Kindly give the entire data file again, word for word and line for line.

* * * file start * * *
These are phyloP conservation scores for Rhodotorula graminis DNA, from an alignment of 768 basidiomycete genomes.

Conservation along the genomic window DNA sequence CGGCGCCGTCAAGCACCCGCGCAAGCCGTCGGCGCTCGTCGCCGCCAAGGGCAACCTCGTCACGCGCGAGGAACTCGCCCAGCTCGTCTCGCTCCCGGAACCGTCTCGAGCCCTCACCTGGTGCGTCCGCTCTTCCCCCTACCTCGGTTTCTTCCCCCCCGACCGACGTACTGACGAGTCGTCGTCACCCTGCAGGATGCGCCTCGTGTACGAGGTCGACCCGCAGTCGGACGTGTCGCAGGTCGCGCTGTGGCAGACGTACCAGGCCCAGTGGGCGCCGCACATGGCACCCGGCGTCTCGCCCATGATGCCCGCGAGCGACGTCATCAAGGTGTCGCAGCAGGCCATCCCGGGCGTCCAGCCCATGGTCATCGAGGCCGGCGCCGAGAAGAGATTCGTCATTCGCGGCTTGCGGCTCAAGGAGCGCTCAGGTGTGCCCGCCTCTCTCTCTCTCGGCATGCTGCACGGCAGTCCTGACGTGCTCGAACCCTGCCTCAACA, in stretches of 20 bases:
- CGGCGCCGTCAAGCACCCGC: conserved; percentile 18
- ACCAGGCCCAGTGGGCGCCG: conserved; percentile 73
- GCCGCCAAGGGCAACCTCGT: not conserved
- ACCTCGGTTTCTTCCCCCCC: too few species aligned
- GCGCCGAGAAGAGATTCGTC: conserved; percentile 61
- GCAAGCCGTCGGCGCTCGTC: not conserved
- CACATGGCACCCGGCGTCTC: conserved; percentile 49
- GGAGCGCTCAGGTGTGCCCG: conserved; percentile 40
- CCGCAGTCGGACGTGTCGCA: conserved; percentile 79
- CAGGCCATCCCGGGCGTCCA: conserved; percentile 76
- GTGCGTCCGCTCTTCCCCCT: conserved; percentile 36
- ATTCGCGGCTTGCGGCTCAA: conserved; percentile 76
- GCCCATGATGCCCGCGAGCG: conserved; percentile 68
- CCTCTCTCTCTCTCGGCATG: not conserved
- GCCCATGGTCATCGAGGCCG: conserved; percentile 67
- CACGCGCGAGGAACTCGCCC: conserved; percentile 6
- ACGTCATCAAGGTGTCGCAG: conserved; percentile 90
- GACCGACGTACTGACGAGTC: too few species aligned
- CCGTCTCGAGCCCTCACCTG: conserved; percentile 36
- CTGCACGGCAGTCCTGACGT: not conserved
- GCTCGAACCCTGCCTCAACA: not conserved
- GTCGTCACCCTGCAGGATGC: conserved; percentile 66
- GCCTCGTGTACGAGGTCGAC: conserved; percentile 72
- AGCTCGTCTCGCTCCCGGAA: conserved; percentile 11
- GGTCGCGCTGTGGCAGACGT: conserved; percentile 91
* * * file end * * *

These are phyloP conservation scores for Rhodotorula graminis DNA, from an alignment of 768 basidiomycete genomes.

Conservation along the genomic window DNA sequence CGGCGCCGTCAAGCACCCGCGCAAGCCGTCGGCGCTCGTCGCCGCCAAGGGCAACCTCGTCACGCGCGAGGAACTCGCCCAGCTCGTCTCGCTCCCGGAACCGTCTCGAGCCCTCACCTGGTGCGTCCGCTCTTCCCCCTACCTCGGTTTCTTCCCCCCCGACCGACGTACTGACGAGTCGTCGTCACCCTGCAGGATGCGCCTCGTGTACGAGGTCGACCCGCAGTCGGACGTGTCGCAGGTCGCGCTGTGGCAGACGTACCAGGCCCAGTGGGCGCCGCACATGGCACCCGGCGTCTCGCCCATGATGCCCGCGAGCGACGTCATCAAGGTGTCGCAGCAGGCCATCCCGGGCGTCCAGCCCATGGTCATCGAGGCCGGCGCCGAGAAGAGATTCGTCATTCGCGGCTTGCGGCTCAAGGAGCGCTCAGGTGTGCCCGCCTCTCTCTCTCTCGGCATGCTGCACGGCAGTCCTGACGTGCTCGAACCCTGCCTCAACA, in stretches of 20 bases:
- CGGCGCCGTCAAGCACCCGC: conserved; percentile 18
- ACCAGGCCCAGTGGGCGCCG: conserved; percentile 73
- GCCGCCAAGGGCAACCTCGT: not conserved
- ACCTCGGTTTCTTCCCCCCC: too few species aligned
- GCGCCGAGAAGAGATTCGTC: conserved; percentile 61
- GCAAGCCGTCGGCGCTCGTC: not conserved
- CACATGGCACCCGGCGTCTC: conserved; percentile 49
- GGAGCGCTCAGGTGTGCCCG: conserved; percentile 40
- CCGCAGTCGGACGTGTCGCA: conserved; percentile 79
- CAGGCCATCCCGGGCGTCCA: conserved; percentile 76
- GTGCGTCCGCTCTTCCCCCT: conserved; percentile 36
- ATTCGCGGCTTGCGGCTCAA: conserved; percentile 76
- GCCCATGATGCCCGCGAGCG: conserved; percentile 68
- CCTCTCTCTCTCTCGGCATG: not conserved
- GCCCATGGTCATCGAGGCCG: conserved; percentile 67
- CACGCGCGAGGAACTCGCCC: conserved; percentile 6
- ACGTCATCAAGGTGTCGCAG: conserved; percentile 90
- GACCGACGTACTGACGAGTC: too few species aligned
- CCGTCTCGAGCCCTCACCTG: conserved; percentile 36
- CTGCACGGCAGTCCTGACGT: not conserved
- GCTCGAACCCTGCCTCAACA: not conserved
- GTCGTCACCCTGCAGGATGC: conserved; percentile 66
- GCCTCGTGTACGAGGTCGAC: conserved; percentile 72
- AGCTCGTCTCGCTCCCGGAA: conserved; percentile 11
- GGTCGCGCTGTGGCAGACGT: conserved; percentile 91